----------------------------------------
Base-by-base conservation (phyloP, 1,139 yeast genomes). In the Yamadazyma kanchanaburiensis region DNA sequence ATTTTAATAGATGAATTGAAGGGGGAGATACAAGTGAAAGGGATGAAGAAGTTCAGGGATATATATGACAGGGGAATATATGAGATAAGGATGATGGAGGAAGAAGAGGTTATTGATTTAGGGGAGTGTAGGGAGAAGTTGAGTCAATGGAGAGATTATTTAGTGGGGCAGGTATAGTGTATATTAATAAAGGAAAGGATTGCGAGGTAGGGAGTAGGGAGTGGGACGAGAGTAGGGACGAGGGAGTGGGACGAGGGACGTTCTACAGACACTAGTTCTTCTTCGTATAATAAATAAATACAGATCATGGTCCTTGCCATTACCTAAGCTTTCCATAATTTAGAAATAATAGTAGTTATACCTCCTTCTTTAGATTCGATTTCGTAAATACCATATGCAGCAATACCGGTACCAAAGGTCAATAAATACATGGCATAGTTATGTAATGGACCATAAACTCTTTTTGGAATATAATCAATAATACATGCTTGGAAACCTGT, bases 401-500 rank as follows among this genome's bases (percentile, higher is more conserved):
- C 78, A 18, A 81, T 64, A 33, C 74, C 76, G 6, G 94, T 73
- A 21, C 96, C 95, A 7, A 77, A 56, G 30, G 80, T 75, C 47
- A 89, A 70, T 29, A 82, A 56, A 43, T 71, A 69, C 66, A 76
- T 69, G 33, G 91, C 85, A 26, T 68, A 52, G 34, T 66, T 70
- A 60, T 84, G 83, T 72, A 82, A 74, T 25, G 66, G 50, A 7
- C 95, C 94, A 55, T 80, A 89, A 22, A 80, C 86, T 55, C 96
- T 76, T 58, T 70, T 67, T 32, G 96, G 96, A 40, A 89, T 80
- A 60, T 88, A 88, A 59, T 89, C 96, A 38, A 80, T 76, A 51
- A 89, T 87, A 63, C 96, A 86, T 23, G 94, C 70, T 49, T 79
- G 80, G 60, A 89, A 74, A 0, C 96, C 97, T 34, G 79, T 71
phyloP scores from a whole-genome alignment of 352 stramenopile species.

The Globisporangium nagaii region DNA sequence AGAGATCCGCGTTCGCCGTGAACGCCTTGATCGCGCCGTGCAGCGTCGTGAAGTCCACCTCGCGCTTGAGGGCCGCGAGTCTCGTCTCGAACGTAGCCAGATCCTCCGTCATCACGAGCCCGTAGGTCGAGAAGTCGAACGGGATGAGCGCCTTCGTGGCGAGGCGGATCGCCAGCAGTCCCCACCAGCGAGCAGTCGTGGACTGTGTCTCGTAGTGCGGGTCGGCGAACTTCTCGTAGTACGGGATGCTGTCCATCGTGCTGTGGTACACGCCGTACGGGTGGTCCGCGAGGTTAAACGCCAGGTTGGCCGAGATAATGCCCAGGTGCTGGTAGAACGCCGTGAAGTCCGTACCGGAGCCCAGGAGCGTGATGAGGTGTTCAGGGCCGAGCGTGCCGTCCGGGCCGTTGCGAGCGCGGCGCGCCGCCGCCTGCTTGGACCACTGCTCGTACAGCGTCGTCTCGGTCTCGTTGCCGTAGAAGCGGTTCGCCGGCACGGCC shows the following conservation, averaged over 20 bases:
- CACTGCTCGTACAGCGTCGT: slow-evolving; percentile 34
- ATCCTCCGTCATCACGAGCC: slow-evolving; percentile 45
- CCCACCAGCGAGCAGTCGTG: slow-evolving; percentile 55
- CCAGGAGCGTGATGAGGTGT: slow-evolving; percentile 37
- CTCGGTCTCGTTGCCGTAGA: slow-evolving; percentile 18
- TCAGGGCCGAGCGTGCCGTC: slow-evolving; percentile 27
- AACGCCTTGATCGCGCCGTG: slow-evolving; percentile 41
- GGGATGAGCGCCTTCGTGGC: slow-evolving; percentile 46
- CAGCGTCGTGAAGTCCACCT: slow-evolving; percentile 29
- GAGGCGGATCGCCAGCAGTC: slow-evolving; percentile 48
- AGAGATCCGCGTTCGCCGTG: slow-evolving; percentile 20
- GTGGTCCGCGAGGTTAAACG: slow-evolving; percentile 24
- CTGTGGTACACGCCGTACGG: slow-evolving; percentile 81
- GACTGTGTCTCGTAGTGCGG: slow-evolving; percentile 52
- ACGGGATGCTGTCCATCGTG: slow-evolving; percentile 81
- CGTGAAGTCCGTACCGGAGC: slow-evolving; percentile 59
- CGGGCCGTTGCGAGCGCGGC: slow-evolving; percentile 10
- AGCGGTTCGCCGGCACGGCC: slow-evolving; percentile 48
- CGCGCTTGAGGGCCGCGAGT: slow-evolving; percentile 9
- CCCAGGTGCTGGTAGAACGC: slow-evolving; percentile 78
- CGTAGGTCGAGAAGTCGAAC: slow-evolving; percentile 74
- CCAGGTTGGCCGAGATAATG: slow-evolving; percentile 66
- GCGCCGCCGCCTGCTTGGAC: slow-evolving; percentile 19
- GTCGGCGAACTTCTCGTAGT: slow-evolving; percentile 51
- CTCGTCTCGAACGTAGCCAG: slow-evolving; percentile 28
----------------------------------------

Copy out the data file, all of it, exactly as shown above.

Base-by-base conservation (phyloP, 1,139 yeast genomes). In the Yamadazyma kanchanaburiensis region DNA sequence ATTTTAATAGATGAATTGAAGGGGGAGATACAAGTGAAAGGGATGAAGAAGTTCAGGGATATATATGACAGGGGAATATATGAGATAAGGATGATGGAGGAAGAAGAGGTTATTGATTTAGGGGAGTGTAGGGAGAAGTTGAGTCAATGGAGAGATTATTTAGTGGGGCAGGTATAGTGTATATTAATAAAGGAAAGGATTGCGAGGTAGGGAGTAGGGAGTGGGACGAGAGTAGGGACGAGGGAGTGGGACGAGGGACGTTCTACAGACACTAGTTCTTCTTCGTATAATAAATAAATACAGATCATGGTCCTTGCCATTACCTAAGCTTTCCATAATTTAGAAATAATAGTAGTTATACCTCCTTCTTTAGATTCGATTTCGTAAATACCATATGCAGCAATACCGGTACCAAAGGTCAATAAATACATGGCATAGTTATGTAATGGACCATAAACTCTTTTTGGAATATAATCAATAATACATGCTTGGAAACCTGT, bases 401-500 rank as follows among this genome's bases (percentile, higher is more conserved):
- C 78, A 18, A 81, T 64, A 33, C 74, C 76, G 6, G 94, T 73
- A 21, C 96, C 95, A 7, A 77, A 56, G 30, G 80, T 75, C 47
- A 89, A 70, T 29, A 82, A 56, A 43, T 71, A 69, C 66, A 76
- T 69, G 33, G 91, C 85, A 26, T 68, A 52, G 34, T 66, T 70
- A 60, T 84, G 83, T 72, A 82, A 74, T 25, G 66, G 50, A 7
- C 95, C 94, A 55, T 80, A 89, A 22, A 80, C 86, T 55, C 96
- T 76, T 58, T 70, T 67, T 32, G 96, G 96, A 40, A 89, T 80
- A 60, T 88, A 88, A 59, T 89, C 96, A 38, A 80, T 76, A 51
- A 89, T 87, A 63, C 96, A 86, T 23, G 94, C 70, T 49, T 79
- G 80, G 60, A 89, A 74, A 0, C 96, C 97, T 34, G 79, T 71
phyloP scores from a whole-genome alignment of 352 stramenopile species.

The Globisporangium nagaii region DNA sequence AGAGATCCGCGTTCGCCGTGAACGCCTTGATCGCGCCGTGCAGCGTCGTGAAGTCCACCTCGCGCTTGAGGGCCGCGAGTCTCGTCTCGAACGTAGCCAGATCCTCCGTCATCACGAGCCCGTAGGTCGAGAAGTCGAACGGGATGAGCGCCTTCGTGGCGAGGCGGATCGCCAGCAGTCCCCACCAGCGAGCAGTCGTGGACTGTGTCTCGTAGTGCGGGTCGGCGAACTTCTCGTAGTACGGGATGCTGTCCATCGTGCTGTGGTACACGCCGTACGGGTGGTCCGCGAGGTTAAACGCCAGGTTGGCCGAGATAATGCCCAGGTGCTGGTAGAACGCCGTGAAGTCCGTACCGGAGCCCAGGAGCGTGATGAGGTGTTCAGGGCCGAGCGTGCCGTCCGGGCCGTTGCGAGCGCGGCGCGCCGCCGCCTGCTTGGACCACTGCTCGTACAGCGTCGTCTCGGTCTCGTTGCCGTAGAAGCGGTTCGCCGGCACGGCC shows the following conservation, averaged over 20 bases:
- CACTGCTCGTACAGCGTCGT: slow-evolving; percentile 34
- ATCCTCCGTCATCACGAGCC: slow-evolving; percentile 45
- CCCACCAGCGAGCAGTCGTG: slow-evolving; percentile 55
- CCAGGAGCGTGATGAGGTGT: slow-evolving; percentile 37
- CTCGGTCTCGTTGCCGTAGA: slow-evolving; percentile 18
- TCAGGGCCGAGCGTGCCGTC: slow-evolving; percentile 27
- AACGCCTTGATCGCGCCGTG: slow-evolving; percentile 41
- GGGATGAGCGCCTTCGTGGC: slow-evolving; percentile 46
- CAGCGTCGTGAAGTCCACCT: slow-evolving; percentile 29
- GAGGCGGATCGCCAGCAGTC: slow-evolving; percentile 48
- AGAGATCCGCGTTCGCCGTG: slow-evolving; percentile 20
- GTGGTCCGCGAGGTTAAACG: slow-evolving; percentile 24
- CTGTGGTACACGCCGTACGG: slow-evolving; percentile 81
- GACTGTGTCTCGTAGTGCGG: slow-evolving; percentile 52
- ACGGGATGCTGTCCATCGTG: slow-evolving; percentile 81
- CGTGAAGTCCGTACCGGAGC: slow-evolving; percentile 59
- CGGGCCGTTGCGAGCGCGGC: slow-evolving; percentile 10
- AGCGGTTCGCCGGCACGGCC: slow-evolving; percentile 48
- CGCGCTTGAGGGCCGCGAGT: slow-evolving; percentile 9
- CCCAGGTGCTGGTAGAACGC: slow-evolving; percentile 78
- CGTAGGTCGAGAAGTCGAAC: slow-evolving; percentile 74
- CCAGGTTGGCCGAGATAATG: slow-evolving; percentile 66
- GCGCCGCCGCCTGCTTGGAC: slow-evolving; percentile 19
- GTCGGCGAACTTCTCGTAGT: slow-evolving; percentile 51
- CTCGTCTCGAACGTAGCCAG: slow-evolving; percentile 28